I have been a little away from The Weekend Story a bit because of some exciting new things to come and things in the making, but he is a story I wrote for my creative writing course in college. Let me know what you think. It take a different approach, not so much of a destination, but a journey. It’s a journey of everyday like and people we see and how we think and react around them.
The Games’ Conflict
It was a Sunday afternoon; my wife and I went to a restaurant on the beach, and the game was on. The game was football: Broncos versus Seahawks. My wife wanted to sit at a booth, but I persisted to sit at the bar. The televisions are clearer at the bar, the wait time for another drink is quicker, and of course, the game was on. I noticed a scent in the air: the location to the scent of wings were unknown, but I could have found them if I sniffled a little longer.
I escorted my wife to a booth so that she would be comfortable. She tried to engage in conversation with me, but my eyes were fixated on the, not so clear, television in the distance. I squinted my eyes, and jerked my head side to side; as though, I would catch the right angle. I never actually caught the right angle, so she insisted that I go to the bar, where I would stop trying to look around her. It wasn’t that she was in my way, it’s just that the glare was covering the entire television.
I went to the bar, only because my wife really wanted me to watch the game, and I sat next to a half drank beer: Budweiser; I guessed. The bartender came my way and said, “What can I get you?”
I replied, “Budweiser; glass if I could?”
“Sure thing!” He replied, with a voice that I couldn’t tell if he was being sarcastic, or if he was just being chummy. He turned and began working on my drink.
The half drank Budweiser was still without an owner, and the foggy, smudged finger prints indicated that the owner hasn’t been gone long. I figured the guy: Tall, fat, sweaty, dressed well, and had a big-fat gold bracelet, with a couple gold rings on his desired hand.
The bartender came back from where he left me and gave me my drink, he then asked, “You starting a tab, or are you a light weight?” His voice was ambiguous again. His smirk wasn’t too chummy anymore.
I matched his ambiguity, replying, “Are you trying to get me to spend money, or are you sincerely asking?” I smirked back at him. A small chuckle utter from somewhere behind me.
The bartender replied, “I’ll start you a tab.” He then walked away.
The small chuckle was found when I looked back, and I saw the fat bastard himself, only this guy was short. Other than his height, there he was: big-fat gold bracelet, a couple gold rings on his left hand, and he dressed like a businessman that’d try to steal money from any poor sap he could find. He sat down next to me, right where his sweaty, finger-printed glass sat. He hoisted himself onto the barstool and let out a loud, wheezing gasp. I waited for him to do something, like he was going to start a presentation.
He slurped his beer: looking at me out of the corner of his eye. He sat his beer down with a slam, and then coughed like a chimney. He wasn’t concerned with what was on the television because of the commercials. That was the time when he could hit the bathroom, was when the commercials were on. He stopped staring at me when the game came back on. His eyes were like hawks: he preyed upon the television. He then whispered under his breathe, ‘Come on Seahawks.’ He quickly spun his head towards me, any faster and he would have spun his head clean off. “You a Hawks fan?” His deep, persuading voice coughed up.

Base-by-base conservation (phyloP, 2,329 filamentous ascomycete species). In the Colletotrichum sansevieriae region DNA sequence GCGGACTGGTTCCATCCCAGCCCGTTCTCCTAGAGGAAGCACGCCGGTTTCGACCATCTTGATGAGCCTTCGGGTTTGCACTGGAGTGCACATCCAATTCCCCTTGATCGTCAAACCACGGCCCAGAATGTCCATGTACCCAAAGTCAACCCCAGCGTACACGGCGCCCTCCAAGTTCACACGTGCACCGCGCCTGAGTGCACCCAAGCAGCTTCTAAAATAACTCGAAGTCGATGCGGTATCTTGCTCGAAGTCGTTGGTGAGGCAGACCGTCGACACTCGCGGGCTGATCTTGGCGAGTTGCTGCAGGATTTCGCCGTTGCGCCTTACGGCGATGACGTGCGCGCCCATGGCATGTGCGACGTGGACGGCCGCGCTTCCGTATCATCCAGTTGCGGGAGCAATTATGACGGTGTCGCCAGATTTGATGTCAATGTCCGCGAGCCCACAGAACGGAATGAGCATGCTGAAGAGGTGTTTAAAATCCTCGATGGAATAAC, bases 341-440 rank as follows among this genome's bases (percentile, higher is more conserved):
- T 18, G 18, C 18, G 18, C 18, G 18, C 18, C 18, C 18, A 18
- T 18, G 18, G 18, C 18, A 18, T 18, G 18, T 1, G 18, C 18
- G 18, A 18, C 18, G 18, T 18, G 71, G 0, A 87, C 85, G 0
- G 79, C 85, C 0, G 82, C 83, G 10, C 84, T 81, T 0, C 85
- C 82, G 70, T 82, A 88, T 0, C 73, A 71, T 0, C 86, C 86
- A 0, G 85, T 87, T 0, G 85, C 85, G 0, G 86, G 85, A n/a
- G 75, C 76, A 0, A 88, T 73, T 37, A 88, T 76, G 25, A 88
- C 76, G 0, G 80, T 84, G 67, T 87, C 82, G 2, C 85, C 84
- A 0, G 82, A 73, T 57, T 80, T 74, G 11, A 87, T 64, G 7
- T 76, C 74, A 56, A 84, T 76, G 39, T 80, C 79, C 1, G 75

“No, actually, I’m not. I’m a Broncos’ fan.” I didn’t look over at him. He stared so close to my face, I thought he was going to give me a clean shave.
“Are you kidding me? A Broncy fan?” His eyes somehow got wider than they already were.
I assumed he meant ‘Broncos.’ “Yeah, they got an excellent Quarterback. You can’t beat that.” I wasn’t in this conversation with him; I was forced to reply; like clicking the ‘Accept’ on a ‘Policy and Rules’ question. You don’t want to accept, you just have to get to the end.
“Let me guess, you’re not even from Denver either, are you?” He waited for me to say, no, but I didn’t respond. “No shit, I didn’t think so!” His voice was getting higher, and his breath was strong and violent. The stench of cigarettes and a sum of twenty beers came from, what I presumed to be, his mouth; it was hot, thick breath. “Why are you even cheering for those clowns?”
“I just watch the sport; I like many teams, okay?. I choose a team I like most.” I have ignored every eye contact that he has given me, and still he hasn’t looked away.
He shook his head and asked for another beer, the bartender said, “You’ve had one too many, already. You know I can’t over serve.” A silent pause stood between the two, as the fat-man got restless. “Go pass out somewhere else.” The bartender suggested.
The fat man replied, “Don’t be a bitch like Bronco over here.” He looked at me angrily. The fat-man stood up from his barstool, but really dropped from his barstool, and stared at the side of my face. “Say, ‘you like the Hawks,’ Now!”
“I don’t think so big guy. Why don’t you sit down, before you hurt yourself?” It’s something about a drunk idiot that I cannot explain. They seem to excuse every level of decency, and they just follow their ignorance.
“I’ve never hurt myself a day in my life” His speech started to get slurry.
I assumed it to be the fat-man’s friend, stood up quickly and grabbed his shoulder and sat him down, “Sorry about that.” He said. The fat-man sitting a few barstools down.
My wife grabbed me and we left.
Give me you feedback! I wrote this for my Creative Writing class, and I want to see if it is okay.